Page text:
In addition to myasthenia gravis, KYV-101 is being explored in other disorders like systemic sclerosis, multiple sclerosis, and lupus nephritis.
Kyverna Therapeutics has announced that the FDA has cleared its investigational new drug (IND) application for KYV-101, a fully human CD19 chimeric antigen receptor (CAR) T-cell therapy, to be assessed in a phase 2 study of patients with myasthenia gravis (MG), an autoimmune disorder.1
"We have seen firsthand the transformative effects of KYV-101 in MG patients treated with the investigational therapy in our clinic,” Aiden Haghikia, director of the department of neurology at Otto-von-Guericke University in Magdeburg, Germany, said in a statement.1 "I welcome the FDA's decision and look forward to more clinical data to further our knowledge about CAR T-cell therapy in patients with severe neurological autoimmune diseases."
CAR T cells have been seen as a versatile new class of effective, molecularly precise therapy. Dubbed KYSA-6, the phase 2 study will continue to assess the efficacy and safety of KYV-101, an autologous agent, in patients with MG. In its release, Kyverna did not include much details on the design of the trial but that it expands on the current pipeline, which includes the ongoing US-based phase 1 KYSA-1 study and the phase 1/2 KYSA-3 trial in Germany, which feature patients with active lupus nephritis.
KYV-101 is designed to target, recognize, and remove CD19, a specific protein expressed on the surface of B cells in various autoimmune disorders. In addition to ongoing trials in lupus nephritis, the company is planning to assess KYV-101 in trials of systemic sclerosis and multiple sclerosis. The CAR in KYV-101 was designed by the National Institutes of Health to improve tolerability and was tested in a phase 1 trial (NCT02659943) in oncology with results published in Nature in 2020.2
The first-in-human study featured 20 patients with B cell lymphoma with the primary objective of assessing safety and feasibility and secondary objectives of blood levels, ant-lymphoma activity, second infusions, and immunogenicity. KYV-101, known as just a Hu19-CD828Z T cell therapy at the time, met all study objectives. Treated patients demonstrated lower levels of cytokines than those who received FMC63-28Z T cells, which investigators noted could have explained the lower level of neurologic toxicity associated with the agent.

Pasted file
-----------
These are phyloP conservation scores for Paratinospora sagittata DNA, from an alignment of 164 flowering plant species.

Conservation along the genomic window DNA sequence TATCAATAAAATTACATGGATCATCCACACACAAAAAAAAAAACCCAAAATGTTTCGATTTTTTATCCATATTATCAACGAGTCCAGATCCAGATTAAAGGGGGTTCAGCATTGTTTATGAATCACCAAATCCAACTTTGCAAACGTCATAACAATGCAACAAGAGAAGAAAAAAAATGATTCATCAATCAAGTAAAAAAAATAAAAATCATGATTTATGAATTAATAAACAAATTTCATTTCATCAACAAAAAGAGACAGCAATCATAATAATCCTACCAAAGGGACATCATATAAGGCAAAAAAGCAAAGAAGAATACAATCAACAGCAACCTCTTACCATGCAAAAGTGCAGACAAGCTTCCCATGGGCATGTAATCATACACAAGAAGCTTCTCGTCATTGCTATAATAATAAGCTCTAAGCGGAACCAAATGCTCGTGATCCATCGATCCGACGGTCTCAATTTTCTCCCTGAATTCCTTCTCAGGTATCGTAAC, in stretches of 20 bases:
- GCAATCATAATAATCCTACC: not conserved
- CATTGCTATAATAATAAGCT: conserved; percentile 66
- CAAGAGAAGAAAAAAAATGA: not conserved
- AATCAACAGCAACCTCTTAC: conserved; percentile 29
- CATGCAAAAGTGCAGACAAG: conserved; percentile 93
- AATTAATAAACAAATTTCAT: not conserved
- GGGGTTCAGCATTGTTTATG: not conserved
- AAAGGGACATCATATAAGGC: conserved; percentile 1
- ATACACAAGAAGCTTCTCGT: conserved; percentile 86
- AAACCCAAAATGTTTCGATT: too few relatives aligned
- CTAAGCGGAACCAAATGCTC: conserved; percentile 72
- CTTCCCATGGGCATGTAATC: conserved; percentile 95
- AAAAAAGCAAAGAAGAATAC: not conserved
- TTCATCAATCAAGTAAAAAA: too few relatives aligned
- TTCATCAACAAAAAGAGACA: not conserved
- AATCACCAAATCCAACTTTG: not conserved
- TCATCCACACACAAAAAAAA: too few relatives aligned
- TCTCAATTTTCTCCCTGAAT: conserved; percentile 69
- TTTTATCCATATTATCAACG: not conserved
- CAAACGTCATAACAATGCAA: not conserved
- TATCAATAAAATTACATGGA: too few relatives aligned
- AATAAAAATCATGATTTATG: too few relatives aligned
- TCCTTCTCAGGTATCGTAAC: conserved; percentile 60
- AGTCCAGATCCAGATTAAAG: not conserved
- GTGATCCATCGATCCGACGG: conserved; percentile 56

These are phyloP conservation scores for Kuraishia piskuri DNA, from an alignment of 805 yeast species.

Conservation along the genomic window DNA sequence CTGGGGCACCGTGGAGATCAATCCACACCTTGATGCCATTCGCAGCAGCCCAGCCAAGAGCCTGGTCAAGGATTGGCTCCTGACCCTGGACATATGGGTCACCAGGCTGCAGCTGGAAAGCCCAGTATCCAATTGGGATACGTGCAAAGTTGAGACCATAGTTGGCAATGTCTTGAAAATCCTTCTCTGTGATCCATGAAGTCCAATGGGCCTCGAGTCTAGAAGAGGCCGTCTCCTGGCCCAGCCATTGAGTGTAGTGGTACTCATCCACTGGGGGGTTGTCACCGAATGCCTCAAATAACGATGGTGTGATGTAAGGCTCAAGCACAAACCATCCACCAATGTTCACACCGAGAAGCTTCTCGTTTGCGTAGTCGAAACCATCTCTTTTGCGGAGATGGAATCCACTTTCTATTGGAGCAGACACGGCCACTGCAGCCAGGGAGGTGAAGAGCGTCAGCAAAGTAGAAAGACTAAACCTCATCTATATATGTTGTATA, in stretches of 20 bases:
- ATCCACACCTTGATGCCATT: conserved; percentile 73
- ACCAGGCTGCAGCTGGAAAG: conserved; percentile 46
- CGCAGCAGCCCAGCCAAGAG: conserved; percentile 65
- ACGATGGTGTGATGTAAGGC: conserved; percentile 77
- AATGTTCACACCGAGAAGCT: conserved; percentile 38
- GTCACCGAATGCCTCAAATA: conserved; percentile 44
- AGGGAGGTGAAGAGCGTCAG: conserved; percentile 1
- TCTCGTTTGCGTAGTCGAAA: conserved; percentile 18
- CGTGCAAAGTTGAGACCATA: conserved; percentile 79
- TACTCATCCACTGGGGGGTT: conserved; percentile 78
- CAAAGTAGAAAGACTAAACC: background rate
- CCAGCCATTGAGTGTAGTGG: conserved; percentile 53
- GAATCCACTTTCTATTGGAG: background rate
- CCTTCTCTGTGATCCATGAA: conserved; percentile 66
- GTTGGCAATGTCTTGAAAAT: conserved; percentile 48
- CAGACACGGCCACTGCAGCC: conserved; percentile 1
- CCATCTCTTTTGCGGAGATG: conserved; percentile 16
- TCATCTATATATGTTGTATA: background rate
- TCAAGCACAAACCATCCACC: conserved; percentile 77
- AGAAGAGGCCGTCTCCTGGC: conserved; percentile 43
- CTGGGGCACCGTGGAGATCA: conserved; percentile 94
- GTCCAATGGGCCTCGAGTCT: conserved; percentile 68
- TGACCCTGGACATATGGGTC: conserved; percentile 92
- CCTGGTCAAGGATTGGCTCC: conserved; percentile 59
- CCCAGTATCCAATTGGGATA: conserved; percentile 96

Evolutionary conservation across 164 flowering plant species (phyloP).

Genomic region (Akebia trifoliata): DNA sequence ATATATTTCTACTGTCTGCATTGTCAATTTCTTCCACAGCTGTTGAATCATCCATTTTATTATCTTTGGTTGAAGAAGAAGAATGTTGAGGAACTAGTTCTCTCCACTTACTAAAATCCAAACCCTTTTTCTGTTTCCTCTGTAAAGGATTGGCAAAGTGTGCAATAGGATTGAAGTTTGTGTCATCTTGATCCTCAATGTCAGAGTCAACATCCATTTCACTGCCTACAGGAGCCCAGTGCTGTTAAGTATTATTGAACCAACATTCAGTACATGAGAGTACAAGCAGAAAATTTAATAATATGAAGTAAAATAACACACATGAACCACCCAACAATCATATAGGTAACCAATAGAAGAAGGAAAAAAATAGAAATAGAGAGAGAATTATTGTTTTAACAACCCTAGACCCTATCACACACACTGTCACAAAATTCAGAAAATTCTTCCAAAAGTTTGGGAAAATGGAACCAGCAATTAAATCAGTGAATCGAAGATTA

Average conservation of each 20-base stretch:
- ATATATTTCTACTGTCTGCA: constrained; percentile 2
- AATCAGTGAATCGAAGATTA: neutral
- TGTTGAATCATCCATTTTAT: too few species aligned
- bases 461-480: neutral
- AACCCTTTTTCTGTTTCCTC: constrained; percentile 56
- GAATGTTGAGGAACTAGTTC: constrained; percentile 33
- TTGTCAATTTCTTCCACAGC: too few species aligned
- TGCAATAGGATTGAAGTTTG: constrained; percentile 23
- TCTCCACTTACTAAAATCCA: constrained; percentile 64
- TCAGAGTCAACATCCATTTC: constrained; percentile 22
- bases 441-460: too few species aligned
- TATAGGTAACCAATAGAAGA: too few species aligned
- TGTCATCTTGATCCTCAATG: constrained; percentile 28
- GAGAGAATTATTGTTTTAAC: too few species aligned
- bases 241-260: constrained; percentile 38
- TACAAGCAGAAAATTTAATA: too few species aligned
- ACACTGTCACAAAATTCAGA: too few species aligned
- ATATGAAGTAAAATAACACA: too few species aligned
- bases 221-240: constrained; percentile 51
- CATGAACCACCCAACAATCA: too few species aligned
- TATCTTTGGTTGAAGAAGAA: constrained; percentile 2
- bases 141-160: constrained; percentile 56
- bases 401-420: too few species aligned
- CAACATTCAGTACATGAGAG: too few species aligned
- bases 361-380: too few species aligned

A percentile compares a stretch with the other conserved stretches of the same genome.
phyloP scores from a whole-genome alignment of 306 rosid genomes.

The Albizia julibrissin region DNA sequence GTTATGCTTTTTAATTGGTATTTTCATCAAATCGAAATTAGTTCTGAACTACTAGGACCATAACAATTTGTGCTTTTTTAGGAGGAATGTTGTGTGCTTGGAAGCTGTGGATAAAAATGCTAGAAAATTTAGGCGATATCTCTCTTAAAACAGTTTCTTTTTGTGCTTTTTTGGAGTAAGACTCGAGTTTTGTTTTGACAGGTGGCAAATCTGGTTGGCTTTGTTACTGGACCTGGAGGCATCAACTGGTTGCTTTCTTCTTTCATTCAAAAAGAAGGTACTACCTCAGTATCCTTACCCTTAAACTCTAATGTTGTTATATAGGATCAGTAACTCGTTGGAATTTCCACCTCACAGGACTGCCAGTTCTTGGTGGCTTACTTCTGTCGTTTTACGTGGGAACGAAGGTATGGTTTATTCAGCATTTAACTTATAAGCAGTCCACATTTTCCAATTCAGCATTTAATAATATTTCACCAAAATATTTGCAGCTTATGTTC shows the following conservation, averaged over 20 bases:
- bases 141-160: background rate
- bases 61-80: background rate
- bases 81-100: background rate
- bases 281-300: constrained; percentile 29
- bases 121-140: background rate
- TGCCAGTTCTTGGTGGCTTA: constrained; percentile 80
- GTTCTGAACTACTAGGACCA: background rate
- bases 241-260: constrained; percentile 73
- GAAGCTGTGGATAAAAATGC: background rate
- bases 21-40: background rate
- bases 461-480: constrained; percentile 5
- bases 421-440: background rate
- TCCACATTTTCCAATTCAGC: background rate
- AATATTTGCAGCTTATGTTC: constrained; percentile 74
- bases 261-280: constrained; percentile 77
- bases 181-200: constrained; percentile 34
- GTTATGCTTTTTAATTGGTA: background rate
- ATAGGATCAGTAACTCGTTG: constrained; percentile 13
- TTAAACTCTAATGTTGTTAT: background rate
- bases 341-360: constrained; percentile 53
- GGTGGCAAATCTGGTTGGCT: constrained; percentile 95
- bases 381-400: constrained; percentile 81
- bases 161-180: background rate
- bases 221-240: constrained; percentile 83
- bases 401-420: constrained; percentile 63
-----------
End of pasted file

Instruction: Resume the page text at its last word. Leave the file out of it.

"We are grateful that the FDA's decision to clear the IND for our Phase 2 KYSA-6 trial will allow Kyverna to offer this potentially paradigm-shifting investigational treatment to patients that may benefit from a deep B cell depletion and possibly durable reset of their immune system," Peter Maag, PhD, chief executive officer at Kyverna, said in a statement.1
Most recently, the company announced positive safety findings from a 28-day post infusion observation period in its phase 1 study assessing KYV-101 in patients with refractory lupus nephritis. In the open-label, dose-escalation, multicenter study, the Kyverna reported that the agent was well tolerated, with no cases of immune effector cell-associated neurotoxicity syndrome in a single patient treated with the agent.3
CAR T cell therapies, which have been successful in areas of cancer, are gaining more ground in the neurology field. A few months ago, data from the phase 1b/2 MG-001 trial (NCT04146051) published in Lancet Neurology was among the first to assess such therapy in patients with MG. Led by James F. Howard, MD, the study assessed Descartes-08, an autologous anti-B cell maturation antigen (BCMA) rCAR T therapy in adults with generalized MG who had a Myasthenia Gravis Activities of Daily Living (MG-ADL) score of 6 or higher.4
Comprised of 16 patients, the study showed that Descartes-08 was safe and well tolerated, with no dose-limiting toxicity, cytokine release syndrome, or neurotoxicity observed. Infusions with the agent were followed by clinically meaningful decreases on MG severity scales at up to 9 months of follow-up, although the study authors noted that further investigation is needed to validate efficacy benefits.